Provides a unique interdisciplinary approach to the science of intimate human relationships This newly updated edition of a popular text is the first to present a full-blooded interdisciplinary and theoretically coherent approach to the latest scientific findings relating to human sexual relationships. Written by recognized leaders in the field in a style that is rigorous yet accessible, it looks beyond the core knowledge in social and evolutionary psychology to incorporate material and perspectives from cognitive science (including brain-imaging studies), developmental psychology, anthropology, comparative psychology, clinical psychology, genetic research, sociology, and biology.
Written by an international team of acclaimed experts in the field, The Science of Intimate Relationships offers a wealth of thought-provoking ideas and insights into the science behind the initiation, maintenance, and termination of romantic relationships. The 2nd Edition features two new chapters on health and relationships, and friends and family, both of which shed new light on the complex links among human nature, culture, and romantic love. It covers key topics such as mate selection, attachment theory, love, communication, sex, relationship dissolution, violence, mind-reading, and the relationship brain.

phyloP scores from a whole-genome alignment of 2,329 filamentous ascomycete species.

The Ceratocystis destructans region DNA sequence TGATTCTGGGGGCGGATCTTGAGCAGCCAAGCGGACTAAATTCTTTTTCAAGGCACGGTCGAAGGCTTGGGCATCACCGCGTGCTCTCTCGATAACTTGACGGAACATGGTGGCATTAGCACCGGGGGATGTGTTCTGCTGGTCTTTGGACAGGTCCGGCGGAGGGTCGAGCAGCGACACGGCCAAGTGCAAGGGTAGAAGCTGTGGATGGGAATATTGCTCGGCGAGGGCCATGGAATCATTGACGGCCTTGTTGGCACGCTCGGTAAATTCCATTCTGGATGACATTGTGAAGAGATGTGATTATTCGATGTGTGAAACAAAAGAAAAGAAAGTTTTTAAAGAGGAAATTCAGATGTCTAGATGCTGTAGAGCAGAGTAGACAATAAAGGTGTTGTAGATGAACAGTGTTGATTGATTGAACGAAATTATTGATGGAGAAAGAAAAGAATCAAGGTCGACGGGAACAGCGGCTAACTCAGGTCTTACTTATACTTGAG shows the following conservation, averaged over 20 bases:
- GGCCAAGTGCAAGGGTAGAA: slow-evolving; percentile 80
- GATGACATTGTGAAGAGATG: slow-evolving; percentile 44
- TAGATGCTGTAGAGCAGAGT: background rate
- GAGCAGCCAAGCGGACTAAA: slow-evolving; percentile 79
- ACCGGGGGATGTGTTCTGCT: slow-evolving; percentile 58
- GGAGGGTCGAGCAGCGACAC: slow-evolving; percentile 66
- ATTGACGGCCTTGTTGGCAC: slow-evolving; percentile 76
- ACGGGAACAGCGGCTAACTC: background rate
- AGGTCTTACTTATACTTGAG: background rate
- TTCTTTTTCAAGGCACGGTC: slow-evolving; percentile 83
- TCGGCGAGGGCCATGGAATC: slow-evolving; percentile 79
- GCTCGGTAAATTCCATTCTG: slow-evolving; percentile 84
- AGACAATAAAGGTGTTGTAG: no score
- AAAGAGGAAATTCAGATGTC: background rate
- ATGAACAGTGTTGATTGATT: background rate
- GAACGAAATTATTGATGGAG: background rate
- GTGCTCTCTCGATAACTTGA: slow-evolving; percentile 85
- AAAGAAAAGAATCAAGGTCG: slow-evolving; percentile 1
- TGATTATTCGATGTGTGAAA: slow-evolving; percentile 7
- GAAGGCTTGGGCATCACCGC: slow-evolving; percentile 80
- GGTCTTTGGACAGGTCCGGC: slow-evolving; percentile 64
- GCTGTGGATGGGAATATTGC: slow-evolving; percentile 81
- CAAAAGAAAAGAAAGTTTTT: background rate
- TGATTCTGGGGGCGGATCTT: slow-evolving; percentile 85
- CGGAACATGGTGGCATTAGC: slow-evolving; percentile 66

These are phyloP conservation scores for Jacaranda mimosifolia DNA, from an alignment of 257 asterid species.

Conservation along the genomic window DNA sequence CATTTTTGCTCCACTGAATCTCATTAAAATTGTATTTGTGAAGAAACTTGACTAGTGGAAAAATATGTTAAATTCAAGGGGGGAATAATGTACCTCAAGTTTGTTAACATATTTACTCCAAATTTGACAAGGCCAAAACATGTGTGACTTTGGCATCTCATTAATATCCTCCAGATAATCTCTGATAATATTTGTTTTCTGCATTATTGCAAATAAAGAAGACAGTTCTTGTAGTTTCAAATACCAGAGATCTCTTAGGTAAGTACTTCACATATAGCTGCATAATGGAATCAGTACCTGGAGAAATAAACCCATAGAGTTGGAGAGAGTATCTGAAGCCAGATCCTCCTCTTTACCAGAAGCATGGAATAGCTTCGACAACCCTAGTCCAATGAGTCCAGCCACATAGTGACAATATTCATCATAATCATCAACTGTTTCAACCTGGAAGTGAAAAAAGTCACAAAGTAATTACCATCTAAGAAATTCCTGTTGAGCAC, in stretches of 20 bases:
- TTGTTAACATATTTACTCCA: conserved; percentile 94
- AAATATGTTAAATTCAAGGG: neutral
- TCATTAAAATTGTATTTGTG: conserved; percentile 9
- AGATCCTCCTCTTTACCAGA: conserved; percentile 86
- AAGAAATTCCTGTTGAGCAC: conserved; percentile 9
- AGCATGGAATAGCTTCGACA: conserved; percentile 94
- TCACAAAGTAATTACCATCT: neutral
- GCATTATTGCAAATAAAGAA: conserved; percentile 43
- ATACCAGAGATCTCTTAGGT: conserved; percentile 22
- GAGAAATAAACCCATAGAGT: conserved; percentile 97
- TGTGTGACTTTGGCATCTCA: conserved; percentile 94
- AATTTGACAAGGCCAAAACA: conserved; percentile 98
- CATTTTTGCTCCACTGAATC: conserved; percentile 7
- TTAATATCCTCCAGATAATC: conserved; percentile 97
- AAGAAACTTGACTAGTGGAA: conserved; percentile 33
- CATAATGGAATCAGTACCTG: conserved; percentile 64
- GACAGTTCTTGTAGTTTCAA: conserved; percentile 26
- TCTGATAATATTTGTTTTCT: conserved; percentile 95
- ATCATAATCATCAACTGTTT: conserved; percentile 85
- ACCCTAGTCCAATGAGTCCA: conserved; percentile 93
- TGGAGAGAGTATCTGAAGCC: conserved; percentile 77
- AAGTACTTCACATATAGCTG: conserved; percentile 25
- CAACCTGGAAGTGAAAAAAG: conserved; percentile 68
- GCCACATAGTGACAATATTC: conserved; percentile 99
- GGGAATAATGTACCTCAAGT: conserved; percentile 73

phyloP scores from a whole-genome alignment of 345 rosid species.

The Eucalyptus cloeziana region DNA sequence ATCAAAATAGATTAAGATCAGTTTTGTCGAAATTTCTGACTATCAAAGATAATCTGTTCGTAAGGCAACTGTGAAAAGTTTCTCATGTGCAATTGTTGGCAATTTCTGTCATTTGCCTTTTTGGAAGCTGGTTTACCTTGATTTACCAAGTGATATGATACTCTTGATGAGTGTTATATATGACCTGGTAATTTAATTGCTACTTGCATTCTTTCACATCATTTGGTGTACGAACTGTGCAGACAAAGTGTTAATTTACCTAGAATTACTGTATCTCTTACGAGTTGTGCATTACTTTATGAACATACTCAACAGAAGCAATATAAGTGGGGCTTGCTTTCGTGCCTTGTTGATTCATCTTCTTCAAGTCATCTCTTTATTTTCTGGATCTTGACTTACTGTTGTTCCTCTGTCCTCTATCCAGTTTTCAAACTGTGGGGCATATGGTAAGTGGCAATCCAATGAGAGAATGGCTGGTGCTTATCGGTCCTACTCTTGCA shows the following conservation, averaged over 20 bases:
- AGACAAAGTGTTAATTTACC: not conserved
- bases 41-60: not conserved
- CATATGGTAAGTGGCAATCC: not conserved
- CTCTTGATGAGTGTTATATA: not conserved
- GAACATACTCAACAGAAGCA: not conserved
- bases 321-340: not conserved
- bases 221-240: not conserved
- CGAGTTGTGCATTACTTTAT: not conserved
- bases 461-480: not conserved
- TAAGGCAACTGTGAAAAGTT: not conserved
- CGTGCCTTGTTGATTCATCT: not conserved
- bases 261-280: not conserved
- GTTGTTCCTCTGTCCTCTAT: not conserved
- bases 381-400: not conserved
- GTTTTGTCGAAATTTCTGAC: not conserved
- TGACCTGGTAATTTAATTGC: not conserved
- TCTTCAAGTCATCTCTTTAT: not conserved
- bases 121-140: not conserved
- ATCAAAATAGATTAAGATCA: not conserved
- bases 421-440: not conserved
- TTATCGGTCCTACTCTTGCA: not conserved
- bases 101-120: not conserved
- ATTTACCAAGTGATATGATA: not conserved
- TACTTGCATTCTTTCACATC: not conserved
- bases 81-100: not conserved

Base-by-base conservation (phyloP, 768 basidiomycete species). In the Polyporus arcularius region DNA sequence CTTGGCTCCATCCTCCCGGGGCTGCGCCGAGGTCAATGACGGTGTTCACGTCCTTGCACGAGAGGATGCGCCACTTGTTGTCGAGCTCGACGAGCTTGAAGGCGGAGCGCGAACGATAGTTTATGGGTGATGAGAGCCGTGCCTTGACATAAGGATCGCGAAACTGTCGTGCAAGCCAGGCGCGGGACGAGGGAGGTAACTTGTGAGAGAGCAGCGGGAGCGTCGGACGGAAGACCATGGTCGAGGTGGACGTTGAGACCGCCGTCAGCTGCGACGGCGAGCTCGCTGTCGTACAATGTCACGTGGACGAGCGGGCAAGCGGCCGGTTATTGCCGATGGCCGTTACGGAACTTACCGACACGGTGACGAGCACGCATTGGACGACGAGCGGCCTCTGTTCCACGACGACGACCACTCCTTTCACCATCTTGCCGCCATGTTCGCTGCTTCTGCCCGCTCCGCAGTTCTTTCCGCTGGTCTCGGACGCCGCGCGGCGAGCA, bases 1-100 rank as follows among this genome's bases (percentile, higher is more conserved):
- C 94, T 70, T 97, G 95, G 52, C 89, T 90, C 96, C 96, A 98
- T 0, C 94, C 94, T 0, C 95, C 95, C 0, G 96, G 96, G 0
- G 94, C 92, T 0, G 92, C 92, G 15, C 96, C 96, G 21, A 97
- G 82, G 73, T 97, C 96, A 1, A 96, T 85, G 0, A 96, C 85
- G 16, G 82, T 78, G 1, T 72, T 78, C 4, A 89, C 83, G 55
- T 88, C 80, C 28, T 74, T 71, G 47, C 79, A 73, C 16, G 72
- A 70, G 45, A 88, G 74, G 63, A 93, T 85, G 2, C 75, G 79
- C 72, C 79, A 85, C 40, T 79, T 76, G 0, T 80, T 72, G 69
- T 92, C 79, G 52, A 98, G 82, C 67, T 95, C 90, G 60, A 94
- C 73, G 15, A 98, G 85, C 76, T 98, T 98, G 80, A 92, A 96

Provides a coherent and theoretically integrative approach to the subject of intimate relationships Offers an interdisciplinary perspective that looks beyond social and evolutionary psychology to many other scientific fields of study Includes two new chapters on 'Relationships and Health' and 'Friends and Family', added in response to feedback from professors who have used the textbook with their classes Presented by recognized leaders in the field of relationships Features PowerPoint slides and an online Teaching Handbook The Science of Intimate Relationships, 2nd Edition is designed for upper-level undergraduate students of human sexuality, psychology, anthropology, and other related fields.
Garth J. O. Fletcher
, Jeffry A. Simpson
, Lorne Campbell
, Nickola C. Overall
Country of Publication:
16 August 2019
Further / Higher Education